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Mental stress is bad for everyone, but it might be worse for women. A new study suggests it could lead to increased heart problems.

The finding surprised the researchers, partly because men are more likely to succumb to cardiovascular disease at a younger age than women.

"It did catch us off guard," said the senior author, Chester Ray of Penn State College of Medicine in Hershey, Pa.

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For the study, the researchers recruited nine men and eight women. The volunteers had their blood pressure and heart rate tested at rest. As well, an ultrasound device measured the amount of blood flowing through the coronary arteries that supply the heart tissue.

Then came time for them to be placed in the pressure cooker; they had to answer a series of rapid-fire questions involving mental arithmetic. "We kept badgering them to go faster," said Dr. Ray. To put the subjects off guard, they were repeatedly told they had given wrong answers when they were actually correct.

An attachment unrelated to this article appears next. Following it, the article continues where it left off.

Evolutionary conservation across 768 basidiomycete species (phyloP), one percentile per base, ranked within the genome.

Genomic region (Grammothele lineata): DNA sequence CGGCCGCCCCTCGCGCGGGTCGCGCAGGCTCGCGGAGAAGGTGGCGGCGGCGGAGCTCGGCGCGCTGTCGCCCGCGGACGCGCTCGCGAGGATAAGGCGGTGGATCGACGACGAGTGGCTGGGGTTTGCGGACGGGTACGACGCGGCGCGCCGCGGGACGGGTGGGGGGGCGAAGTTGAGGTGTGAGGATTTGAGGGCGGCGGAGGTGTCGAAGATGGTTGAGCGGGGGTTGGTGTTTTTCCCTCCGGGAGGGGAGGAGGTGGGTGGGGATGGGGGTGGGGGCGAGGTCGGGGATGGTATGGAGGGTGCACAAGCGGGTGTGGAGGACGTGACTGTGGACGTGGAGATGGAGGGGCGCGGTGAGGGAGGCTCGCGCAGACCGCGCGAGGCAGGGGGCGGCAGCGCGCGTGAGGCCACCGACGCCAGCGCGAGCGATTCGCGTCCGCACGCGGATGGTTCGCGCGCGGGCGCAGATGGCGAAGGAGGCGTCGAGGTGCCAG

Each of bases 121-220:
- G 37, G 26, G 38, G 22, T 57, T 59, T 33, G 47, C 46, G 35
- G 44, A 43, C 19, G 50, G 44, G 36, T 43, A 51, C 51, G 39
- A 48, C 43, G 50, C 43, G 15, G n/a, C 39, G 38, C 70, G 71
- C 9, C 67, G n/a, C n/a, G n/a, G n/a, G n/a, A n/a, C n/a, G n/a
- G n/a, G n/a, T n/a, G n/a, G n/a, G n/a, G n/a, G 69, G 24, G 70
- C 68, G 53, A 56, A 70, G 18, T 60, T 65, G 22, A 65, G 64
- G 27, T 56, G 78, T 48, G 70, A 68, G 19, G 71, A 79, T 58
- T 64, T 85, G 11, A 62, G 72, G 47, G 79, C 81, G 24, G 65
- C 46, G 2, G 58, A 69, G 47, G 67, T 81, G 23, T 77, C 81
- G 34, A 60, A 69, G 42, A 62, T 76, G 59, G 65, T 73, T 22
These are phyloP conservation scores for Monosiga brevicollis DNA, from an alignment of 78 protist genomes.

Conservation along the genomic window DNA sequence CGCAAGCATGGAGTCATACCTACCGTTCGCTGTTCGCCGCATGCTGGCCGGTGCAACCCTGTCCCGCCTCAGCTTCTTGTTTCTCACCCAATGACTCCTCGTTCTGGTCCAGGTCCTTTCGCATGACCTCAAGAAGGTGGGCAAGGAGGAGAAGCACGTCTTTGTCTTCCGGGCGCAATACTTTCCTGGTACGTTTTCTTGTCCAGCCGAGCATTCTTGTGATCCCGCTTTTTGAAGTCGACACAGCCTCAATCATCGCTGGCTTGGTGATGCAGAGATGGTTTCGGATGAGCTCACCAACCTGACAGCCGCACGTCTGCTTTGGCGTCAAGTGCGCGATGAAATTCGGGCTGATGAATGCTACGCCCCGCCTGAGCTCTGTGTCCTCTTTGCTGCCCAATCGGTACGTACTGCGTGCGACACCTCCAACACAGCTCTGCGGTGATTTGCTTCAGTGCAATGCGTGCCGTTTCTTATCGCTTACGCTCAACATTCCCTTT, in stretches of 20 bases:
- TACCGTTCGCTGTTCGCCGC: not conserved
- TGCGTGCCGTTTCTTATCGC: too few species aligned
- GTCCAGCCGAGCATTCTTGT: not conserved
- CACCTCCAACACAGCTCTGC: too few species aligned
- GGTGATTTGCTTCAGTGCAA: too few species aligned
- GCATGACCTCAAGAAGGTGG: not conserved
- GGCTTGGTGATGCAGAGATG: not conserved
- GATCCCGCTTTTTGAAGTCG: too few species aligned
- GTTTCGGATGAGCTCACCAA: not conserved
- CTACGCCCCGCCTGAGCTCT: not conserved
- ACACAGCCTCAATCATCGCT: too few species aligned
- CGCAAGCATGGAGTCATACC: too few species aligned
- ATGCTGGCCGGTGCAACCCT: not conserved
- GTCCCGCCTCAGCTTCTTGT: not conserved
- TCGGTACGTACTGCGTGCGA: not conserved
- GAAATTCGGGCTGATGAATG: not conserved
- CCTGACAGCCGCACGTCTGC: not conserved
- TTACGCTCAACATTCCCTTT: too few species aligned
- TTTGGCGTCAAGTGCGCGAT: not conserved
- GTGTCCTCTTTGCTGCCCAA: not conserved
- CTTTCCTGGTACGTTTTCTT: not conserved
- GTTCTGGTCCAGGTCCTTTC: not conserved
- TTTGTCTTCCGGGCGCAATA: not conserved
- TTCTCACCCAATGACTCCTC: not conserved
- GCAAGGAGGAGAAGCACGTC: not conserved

As expected, the math challenge provoked a typical stress response. All the volunteers experienced a spike in both heart rate and blood pressure.

"When the heart works harder, it requires more blood flow through the coronary arteries to supply the muscles of the heart," noted Dr. Ray.

Ultrasound scans revealed the responses weren't the same for men and women: Coronary blood flow increased in men during mental stress, but showed no change in women.

That means a woman's heart may not be getting enough oxygen-rich blood when she's experiencing emotional pressure.

The study participants were all young and healthy and felt no ill effects from the stress of the gruelling quiz. But the study indicates that older women may become more susceptible to heart problems when they are stressed.

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Although younger women tend to have fewer heart attacks than men their own age, cardiovascular disease eventually takes its toll. "This [blood-flow issue]might be one of the means by which women have more cardiac events [heart attacks and strokes]over time," said Dr. Ray. He presented the study this week at the Experimental Biology conference in San Diego.

Dr. Ray and colleagues plan to do more research to determine why blood flow to the heart isn't the same for both sexes. That work could lead to new ways to protect women from heart disease.

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